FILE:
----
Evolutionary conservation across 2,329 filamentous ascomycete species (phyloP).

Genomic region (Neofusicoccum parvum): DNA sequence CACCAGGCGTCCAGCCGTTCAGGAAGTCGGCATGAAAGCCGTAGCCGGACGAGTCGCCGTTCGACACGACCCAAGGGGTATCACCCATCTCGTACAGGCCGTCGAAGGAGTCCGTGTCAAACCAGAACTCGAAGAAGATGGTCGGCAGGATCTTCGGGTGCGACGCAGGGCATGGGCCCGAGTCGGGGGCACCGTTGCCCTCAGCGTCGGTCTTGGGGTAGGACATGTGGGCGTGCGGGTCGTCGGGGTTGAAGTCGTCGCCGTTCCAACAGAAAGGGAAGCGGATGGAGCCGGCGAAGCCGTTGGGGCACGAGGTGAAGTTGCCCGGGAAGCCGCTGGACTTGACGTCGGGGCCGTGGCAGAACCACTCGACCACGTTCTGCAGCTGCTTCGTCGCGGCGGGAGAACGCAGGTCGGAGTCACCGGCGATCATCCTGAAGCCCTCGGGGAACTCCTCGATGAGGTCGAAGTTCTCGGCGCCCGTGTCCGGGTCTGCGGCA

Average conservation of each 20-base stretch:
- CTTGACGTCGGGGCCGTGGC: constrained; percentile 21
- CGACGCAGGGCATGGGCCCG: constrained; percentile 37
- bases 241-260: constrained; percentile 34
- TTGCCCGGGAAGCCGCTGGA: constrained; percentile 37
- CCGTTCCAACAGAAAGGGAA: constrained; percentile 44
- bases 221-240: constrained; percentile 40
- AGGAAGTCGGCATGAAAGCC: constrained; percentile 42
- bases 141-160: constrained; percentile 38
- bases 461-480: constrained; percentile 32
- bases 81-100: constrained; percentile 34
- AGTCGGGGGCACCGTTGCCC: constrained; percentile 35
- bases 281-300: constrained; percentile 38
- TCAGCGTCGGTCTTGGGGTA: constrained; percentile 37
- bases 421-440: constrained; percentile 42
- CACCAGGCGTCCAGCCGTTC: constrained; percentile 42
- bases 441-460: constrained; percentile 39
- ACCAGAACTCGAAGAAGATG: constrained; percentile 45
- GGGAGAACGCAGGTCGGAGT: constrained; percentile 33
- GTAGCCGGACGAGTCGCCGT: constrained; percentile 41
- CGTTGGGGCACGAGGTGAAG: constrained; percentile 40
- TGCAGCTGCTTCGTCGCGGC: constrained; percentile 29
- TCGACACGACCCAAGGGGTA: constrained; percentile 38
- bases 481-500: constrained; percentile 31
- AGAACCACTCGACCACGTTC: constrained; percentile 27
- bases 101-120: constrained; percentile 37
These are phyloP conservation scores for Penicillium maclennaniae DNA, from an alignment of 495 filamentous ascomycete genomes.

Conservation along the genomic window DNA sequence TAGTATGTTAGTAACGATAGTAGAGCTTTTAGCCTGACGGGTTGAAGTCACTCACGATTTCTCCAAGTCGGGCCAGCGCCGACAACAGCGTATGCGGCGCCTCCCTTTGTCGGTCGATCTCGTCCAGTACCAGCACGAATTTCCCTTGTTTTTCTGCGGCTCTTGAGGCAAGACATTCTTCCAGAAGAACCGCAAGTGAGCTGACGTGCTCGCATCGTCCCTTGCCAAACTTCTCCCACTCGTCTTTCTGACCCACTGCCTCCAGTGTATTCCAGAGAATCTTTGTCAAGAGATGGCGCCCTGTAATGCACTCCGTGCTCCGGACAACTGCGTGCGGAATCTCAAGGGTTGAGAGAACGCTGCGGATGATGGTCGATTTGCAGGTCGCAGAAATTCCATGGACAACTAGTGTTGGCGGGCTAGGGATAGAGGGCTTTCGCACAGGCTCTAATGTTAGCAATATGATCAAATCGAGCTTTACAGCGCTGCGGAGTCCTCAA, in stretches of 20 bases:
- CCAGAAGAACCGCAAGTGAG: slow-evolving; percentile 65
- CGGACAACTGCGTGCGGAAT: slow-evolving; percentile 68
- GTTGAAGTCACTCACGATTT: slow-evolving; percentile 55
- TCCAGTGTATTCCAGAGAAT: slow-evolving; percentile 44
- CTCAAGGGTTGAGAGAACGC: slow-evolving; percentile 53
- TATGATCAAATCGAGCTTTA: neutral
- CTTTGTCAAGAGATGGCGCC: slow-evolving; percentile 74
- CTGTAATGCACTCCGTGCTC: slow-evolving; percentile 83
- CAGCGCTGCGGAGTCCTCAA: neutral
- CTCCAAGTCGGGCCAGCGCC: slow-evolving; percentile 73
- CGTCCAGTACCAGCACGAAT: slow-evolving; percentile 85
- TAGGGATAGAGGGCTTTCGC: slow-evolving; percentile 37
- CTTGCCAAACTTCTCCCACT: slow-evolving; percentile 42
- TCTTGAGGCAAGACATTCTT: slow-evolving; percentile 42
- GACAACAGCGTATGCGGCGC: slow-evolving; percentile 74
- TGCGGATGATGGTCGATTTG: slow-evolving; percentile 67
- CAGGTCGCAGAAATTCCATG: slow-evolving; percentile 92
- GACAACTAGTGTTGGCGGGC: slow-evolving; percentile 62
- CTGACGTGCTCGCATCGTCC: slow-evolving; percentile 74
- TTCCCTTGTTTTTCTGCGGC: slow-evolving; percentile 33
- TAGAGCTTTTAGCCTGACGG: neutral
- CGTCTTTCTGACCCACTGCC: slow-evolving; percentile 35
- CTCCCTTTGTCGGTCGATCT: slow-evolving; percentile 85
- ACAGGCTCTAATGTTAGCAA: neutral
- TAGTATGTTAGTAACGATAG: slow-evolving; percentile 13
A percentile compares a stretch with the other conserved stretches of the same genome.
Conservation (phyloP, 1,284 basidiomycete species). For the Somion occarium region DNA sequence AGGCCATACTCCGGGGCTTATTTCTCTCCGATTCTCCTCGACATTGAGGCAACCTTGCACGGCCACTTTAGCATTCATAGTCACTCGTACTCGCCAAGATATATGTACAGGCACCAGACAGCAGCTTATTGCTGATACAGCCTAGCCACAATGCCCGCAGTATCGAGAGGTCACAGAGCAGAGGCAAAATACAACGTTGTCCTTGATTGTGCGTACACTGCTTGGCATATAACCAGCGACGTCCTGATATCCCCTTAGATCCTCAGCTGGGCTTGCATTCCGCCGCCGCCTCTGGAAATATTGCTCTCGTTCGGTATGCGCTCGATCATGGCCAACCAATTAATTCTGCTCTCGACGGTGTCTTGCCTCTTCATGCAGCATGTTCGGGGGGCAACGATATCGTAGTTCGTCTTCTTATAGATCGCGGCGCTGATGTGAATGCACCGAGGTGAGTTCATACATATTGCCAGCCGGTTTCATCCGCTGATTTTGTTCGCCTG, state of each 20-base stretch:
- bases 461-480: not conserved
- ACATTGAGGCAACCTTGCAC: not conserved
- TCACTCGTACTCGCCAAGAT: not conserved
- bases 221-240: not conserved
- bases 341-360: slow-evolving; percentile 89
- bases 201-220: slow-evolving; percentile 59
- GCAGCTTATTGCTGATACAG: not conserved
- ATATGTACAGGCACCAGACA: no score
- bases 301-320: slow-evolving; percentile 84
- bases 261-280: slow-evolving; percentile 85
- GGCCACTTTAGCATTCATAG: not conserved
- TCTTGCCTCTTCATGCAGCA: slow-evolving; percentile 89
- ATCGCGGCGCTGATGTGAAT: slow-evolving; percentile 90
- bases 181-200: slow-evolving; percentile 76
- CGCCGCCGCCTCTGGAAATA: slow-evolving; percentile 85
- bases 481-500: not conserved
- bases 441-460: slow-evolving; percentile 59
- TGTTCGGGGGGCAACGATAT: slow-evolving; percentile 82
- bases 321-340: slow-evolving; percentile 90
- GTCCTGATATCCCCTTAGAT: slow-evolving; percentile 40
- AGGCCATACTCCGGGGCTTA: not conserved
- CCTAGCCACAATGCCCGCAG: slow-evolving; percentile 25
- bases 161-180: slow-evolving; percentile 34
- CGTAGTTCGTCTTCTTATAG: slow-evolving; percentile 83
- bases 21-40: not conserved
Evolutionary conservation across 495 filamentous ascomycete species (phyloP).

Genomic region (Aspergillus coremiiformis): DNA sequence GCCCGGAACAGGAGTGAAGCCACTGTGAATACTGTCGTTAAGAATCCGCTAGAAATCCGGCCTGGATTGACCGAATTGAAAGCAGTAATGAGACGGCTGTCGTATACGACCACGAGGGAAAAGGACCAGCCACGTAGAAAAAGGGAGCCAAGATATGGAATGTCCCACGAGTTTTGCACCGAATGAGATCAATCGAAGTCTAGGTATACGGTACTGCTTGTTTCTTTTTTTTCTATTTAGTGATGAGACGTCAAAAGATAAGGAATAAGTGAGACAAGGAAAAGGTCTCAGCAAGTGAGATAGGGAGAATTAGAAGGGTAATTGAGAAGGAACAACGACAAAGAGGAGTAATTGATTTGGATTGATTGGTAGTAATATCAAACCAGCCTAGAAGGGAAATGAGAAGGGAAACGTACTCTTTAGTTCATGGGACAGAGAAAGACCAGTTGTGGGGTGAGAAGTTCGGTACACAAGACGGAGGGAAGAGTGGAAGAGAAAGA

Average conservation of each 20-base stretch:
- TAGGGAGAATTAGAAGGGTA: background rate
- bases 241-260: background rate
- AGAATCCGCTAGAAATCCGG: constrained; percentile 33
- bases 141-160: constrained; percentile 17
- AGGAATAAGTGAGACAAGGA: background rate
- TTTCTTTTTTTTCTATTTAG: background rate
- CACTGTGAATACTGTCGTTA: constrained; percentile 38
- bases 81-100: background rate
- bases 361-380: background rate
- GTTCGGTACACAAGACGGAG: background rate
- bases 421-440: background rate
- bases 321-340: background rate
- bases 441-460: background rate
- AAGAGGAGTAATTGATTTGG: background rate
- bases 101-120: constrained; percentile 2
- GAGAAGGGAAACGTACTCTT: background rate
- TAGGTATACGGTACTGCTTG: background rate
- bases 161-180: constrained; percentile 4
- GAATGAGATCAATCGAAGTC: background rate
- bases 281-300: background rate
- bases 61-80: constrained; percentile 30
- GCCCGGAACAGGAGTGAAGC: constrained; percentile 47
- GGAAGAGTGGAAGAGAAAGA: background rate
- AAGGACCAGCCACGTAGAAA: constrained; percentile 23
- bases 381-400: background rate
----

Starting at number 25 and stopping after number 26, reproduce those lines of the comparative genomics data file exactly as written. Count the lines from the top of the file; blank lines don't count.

- TCGACACGACCCAAGGGGTA: constrained; percentile 38
- bases 481-500: constrained; percentile 31